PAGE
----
Completely unrelated to this project, I must again sing the praises of the wonderful people at Schoolhouse Press. On Friday, I had a few hours to kill in Concord, and found myself in a yarn shop. I wasn't overly impressed by the shop for the most part (overpriced, and too much breadth and not enough depth), but was very happy with their book selection. I drooled over a few books, including a wonderful book published by Schoolhouse Press. (When I say I drooled, I mean so figuratively. But the book was slightly water damaged, and I don't doubt that some other patron with excellent taste actually did drool all over it.) There was a particular sweater and sock pattern that I concentrated on for a good while. So much so that I kind of forgot to make note of the title of the book. None of the books on the Schoolhouse Press site rang a bell, so last night I sent them a desperate email, describing the patterns I fell in love with, hoping that the book was actually published by Schoolhouse Press. (How embarrassing would that have been if it wasn't actually one of their books.) I received a reply from Meg Swansen this morning, 10 hours after I sent the email. (And well before business hours even here on the east coast, an hour ahead of Wisconsin.) She thinks the book was Latvian Dreams, by Joyce Williams. That book does appear on their website, so I obviously didn't remember much about the book at all. Thank you Meg, and your amazingly quick psychic powers! The book is now at the top of my wishlist, and the only item there listed as "highest" priority. But I will remind my boyfriend that, if he chooses to purchase it for me this winter, he should buy it directly from Schoolhouse Press. We must support the absolutely amazing folks who produce books that are water damaged by our knitterly drool.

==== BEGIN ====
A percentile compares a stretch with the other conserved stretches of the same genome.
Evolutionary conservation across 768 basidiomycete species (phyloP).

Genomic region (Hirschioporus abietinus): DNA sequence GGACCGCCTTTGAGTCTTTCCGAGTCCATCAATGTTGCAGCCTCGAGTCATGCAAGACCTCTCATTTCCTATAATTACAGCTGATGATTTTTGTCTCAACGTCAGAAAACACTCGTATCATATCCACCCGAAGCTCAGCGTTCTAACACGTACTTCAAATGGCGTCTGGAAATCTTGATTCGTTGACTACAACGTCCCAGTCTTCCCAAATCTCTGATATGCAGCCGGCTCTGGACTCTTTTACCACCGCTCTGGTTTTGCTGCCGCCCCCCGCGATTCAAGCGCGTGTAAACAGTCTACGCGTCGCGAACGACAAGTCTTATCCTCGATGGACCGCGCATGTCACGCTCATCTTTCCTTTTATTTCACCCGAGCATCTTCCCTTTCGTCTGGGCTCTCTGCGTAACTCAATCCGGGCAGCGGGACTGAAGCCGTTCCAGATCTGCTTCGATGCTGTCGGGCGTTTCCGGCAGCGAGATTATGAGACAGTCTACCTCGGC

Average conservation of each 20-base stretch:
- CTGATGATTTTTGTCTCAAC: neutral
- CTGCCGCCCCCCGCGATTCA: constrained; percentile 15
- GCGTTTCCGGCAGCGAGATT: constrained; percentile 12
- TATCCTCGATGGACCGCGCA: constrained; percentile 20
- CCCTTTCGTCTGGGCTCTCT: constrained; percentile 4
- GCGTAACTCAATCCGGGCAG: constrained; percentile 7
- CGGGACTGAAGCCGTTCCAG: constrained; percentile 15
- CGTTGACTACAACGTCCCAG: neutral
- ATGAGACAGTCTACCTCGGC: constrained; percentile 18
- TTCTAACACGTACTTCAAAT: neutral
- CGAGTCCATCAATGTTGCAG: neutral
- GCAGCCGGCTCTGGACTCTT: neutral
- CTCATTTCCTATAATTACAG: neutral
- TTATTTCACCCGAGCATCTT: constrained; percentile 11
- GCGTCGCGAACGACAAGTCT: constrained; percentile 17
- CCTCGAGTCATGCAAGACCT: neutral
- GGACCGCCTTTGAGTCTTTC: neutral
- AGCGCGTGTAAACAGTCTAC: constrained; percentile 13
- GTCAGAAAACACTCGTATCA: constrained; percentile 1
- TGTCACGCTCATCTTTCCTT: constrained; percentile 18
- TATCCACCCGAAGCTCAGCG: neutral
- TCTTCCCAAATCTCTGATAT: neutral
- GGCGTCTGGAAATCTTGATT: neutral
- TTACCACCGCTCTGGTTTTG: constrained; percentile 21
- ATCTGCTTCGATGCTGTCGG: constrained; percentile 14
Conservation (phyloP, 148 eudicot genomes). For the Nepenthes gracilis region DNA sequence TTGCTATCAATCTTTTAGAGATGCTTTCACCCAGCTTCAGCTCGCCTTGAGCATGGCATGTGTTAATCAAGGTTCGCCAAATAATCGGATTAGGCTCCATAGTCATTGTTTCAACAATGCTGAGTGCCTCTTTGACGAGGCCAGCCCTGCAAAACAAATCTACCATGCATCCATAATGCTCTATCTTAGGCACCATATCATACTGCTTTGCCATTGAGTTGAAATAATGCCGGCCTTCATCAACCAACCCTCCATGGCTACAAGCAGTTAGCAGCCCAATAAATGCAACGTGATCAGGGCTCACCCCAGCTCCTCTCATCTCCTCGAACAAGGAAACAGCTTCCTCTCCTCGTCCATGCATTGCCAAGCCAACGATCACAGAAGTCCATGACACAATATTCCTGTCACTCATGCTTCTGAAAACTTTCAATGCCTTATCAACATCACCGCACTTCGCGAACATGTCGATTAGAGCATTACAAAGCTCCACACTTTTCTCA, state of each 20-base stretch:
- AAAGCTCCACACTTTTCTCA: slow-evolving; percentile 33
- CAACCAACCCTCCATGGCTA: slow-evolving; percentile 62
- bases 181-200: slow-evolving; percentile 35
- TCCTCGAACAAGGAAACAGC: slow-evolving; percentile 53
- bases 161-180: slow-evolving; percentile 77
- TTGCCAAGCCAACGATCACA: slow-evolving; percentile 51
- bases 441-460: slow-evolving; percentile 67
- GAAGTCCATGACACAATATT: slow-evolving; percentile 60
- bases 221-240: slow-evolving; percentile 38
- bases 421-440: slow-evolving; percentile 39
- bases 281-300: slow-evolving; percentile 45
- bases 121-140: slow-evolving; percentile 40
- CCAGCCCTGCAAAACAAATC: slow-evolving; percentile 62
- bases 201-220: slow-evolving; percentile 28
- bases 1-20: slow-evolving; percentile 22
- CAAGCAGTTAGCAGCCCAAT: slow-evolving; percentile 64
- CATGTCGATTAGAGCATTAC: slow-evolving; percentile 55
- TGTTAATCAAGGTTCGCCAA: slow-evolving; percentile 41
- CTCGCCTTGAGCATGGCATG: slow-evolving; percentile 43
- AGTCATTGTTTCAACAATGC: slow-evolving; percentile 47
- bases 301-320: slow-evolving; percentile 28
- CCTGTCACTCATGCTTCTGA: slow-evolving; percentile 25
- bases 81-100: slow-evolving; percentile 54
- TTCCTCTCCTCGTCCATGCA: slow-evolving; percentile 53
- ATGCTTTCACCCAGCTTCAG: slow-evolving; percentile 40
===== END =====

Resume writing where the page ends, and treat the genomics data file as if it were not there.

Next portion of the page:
Speaking of Schoolhouse Press (I swear they're not paying me for this...), I will be doing a Sweaters From Camp Knitalong update sometime this week. Most participants seem to have dropped their projects for the summer (I hope only for the summer...), but there are a few women who have exciting updates, so it's time for me to do a post. If you're one of the knitalong participants and have progress you haven't blogged about yet, it would be great if you could get something up in the next couple of days, so I could include you in the update.